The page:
The western ringtail possum refers to a marsupial, a species of possum, Pseudocheirus occidentalis, found in a small area of Southwest Australia (including Perth where DNA Zoo Australia headquarters is located). Western ringtail possums are critically endangered  and could be wiped out in 20 years unless something is done to save the species .
In order to help with the species conservation, we, in collaboration with the Mallarino Lab at Princeton University, share a de novo genome assembly for the western ringtail possum, here. The sample for generating the necessary sequencing libraries (short insert-size DNA-Seq and Hi-C) was donated by the Australian Biological Tissue Collection at the South Australian Museum. Included in the share are the homology-based annotations for the species, courtesy MacManes Lab.
The western ringtail possum is a member of the Diprotodontia (meaning “two front teeth”) order, in the Phalangeriformes suborder (possums, gliders and cuscus). The other two suborders of Diprotodontia are: Vombatiformes (wombats and koalas) and Macropodiformes (kangaroos and wallabies).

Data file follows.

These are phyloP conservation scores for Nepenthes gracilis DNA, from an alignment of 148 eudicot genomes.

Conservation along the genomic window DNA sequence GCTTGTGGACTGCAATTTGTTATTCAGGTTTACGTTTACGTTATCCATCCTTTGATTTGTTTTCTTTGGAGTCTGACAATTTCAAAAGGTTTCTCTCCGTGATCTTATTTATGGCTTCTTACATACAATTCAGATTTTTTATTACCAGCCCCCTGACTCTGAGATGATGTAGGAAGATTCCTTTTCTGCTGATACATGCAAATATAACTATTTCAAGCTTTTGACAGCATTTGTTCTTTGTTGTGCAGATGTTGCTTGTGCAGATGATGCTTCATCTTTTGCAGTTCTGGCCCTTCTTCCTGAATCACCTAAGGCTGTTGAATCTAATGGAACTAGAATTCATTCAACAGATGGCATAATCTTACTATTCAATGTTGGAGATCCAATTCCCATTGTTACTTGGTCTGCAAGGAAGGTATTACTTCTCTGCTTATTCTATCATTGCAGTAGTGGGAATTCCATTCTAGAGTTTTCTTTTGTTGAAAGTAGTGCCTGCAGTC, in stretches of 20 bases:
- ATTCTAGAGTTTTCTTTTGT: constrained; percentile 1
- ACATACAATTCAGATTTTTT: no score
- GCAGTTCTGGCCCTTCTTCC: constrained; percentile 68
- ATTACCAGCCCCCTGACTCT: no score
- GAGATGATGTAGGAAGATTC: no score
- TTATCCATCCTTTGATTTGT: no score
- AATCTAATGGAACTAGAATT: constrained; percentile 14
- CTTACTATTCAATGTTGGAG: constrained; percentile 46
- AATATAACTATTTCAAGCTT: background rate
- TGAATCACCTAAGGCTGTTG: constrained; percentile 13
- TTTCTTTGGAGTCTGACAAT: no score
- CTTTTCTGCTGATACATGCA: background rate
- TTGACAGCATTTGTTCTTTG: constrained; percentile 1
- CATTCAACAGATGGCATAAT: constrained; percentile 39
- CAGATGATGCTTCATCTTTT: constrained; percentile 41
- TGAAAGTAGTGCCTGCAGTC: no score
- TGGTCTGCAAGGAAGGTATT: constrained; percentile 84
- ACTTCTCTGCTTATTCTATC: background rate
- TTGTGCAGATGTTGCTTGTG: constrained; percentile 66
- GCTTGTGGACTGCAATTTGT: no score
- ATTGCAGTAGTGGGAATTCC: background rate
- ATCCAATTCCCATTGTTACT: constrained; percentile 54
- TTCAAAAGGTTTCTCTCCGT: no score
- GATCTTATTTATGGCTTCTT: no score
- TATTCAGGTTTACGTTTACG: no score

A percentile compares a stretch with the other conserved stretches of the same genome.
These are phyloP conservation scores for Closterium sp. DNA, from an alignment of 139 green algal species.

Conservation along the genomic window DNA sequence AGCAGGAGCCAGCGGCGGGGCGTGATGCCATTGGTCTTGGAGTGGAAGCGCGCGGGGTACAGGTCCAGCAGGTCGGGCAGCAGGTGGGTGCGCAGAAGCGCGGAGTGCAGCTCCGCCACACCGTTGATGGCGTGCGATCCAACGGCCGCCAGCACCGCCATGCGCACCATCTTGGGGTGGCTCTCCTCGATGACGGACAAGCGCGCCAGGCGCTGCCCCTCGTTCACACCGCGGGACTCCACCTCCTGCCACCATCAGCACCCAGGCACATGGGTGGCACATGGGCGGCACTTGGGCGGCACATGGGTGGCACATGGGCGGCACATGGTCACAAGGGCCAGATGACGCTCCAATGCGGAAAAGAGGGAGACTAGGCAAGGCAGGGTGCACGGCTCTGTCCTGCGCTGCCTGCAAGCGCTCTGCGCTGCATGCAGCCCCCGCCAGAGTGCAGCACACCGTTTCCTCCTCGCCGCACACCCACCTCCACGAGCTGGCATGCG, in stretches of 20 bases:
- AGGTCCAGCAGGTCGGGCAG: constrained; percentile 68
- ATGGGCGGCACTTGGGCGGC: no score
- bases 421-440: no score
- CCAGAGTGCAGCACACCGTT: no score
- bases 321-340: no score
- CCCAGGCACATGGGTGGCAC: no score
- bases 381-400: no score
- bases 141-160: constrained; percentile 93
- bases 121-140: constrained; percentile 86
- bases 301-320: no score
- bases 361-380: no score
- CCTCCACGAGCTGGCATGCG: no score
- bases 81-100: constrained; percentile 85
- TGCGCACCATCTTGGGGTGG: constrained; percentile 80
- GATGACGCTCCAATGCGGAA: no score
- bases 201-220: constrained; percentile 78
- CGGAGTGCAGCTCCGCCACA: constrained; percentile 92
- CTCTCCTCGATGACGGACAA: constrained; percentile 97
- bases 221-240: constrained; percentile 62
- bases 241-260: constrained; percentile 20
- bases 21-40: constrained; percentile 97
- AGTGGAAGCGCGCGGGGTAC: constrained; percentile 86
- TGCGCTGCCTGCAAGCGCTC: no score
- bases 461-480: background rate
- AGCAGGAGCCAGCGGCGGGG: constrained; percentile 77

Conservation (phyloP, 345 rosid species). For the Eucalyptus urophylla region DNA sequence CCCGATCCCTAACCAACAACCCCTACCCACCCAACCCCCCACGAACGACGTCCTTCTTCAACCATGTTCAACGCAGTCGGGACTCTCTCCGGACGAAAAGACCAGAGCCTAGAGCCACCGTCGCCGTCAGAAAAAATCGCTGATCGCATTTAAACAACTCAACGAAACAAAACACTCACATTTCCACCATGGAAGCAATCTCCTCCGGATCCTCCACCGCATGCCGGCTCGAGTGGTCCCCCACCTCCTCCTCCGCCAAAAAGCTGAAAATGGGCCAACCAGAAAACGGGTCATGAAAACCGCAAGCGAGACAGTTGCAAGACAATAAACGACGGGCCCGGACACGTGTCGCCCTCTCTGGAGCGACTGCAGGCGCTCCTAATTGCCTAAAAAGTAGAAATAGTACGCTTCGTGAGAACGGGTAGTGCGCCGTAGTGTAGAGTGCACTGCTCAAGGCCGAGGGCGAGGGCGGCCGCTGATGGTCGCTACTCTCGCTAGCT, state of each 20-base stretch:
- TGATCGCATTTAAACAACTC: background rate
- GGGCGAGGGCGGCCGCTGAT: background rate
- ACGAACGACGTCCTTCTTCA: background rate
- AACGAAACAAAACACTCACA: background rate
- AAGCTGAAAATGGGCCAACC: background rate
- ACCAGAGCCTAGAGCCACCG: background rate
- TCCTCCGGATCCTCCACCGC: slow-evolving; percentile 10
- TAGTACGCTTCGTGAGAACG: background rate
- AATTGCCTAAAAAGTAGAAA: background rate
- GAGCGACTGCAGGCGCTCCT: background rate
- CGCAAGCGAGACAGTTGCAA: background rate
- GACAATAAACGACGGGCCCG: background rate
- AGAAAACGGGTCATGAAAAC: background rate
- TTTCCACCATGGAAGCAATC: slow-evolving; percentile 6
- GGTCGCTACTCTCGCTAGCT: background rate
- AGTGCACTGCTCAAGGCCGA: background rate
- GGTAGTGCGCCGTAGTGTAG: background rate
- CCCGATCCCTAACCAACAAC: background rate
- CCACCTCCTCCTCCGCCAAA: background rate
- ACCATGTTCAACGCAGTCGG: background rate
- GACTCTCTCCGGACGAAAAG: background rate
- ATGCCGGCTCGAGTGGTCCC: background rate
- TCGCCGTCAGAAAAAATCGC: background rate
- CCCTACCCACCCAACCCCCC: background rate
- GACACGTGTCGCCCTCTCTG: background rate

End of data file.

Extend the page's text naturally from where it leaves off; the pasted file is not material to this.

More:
DNA Zoo has generated chromosome-length genome assemblies in all three of the listed suborders: ground cuscus in Phalangeriformes, common wombat in Vombatiformes and tammar wallaby, western grey kangaroo, eastern grey kangaroo and red kangaroo in the Macropodiformes. See some whole-genome alignment plots below for an idea on how the chromosomes of different Diprotodontia species spanning the last 28MY of evolution relate to each other: a rather plastic karyotype despite the deceivingly similar chromosome count!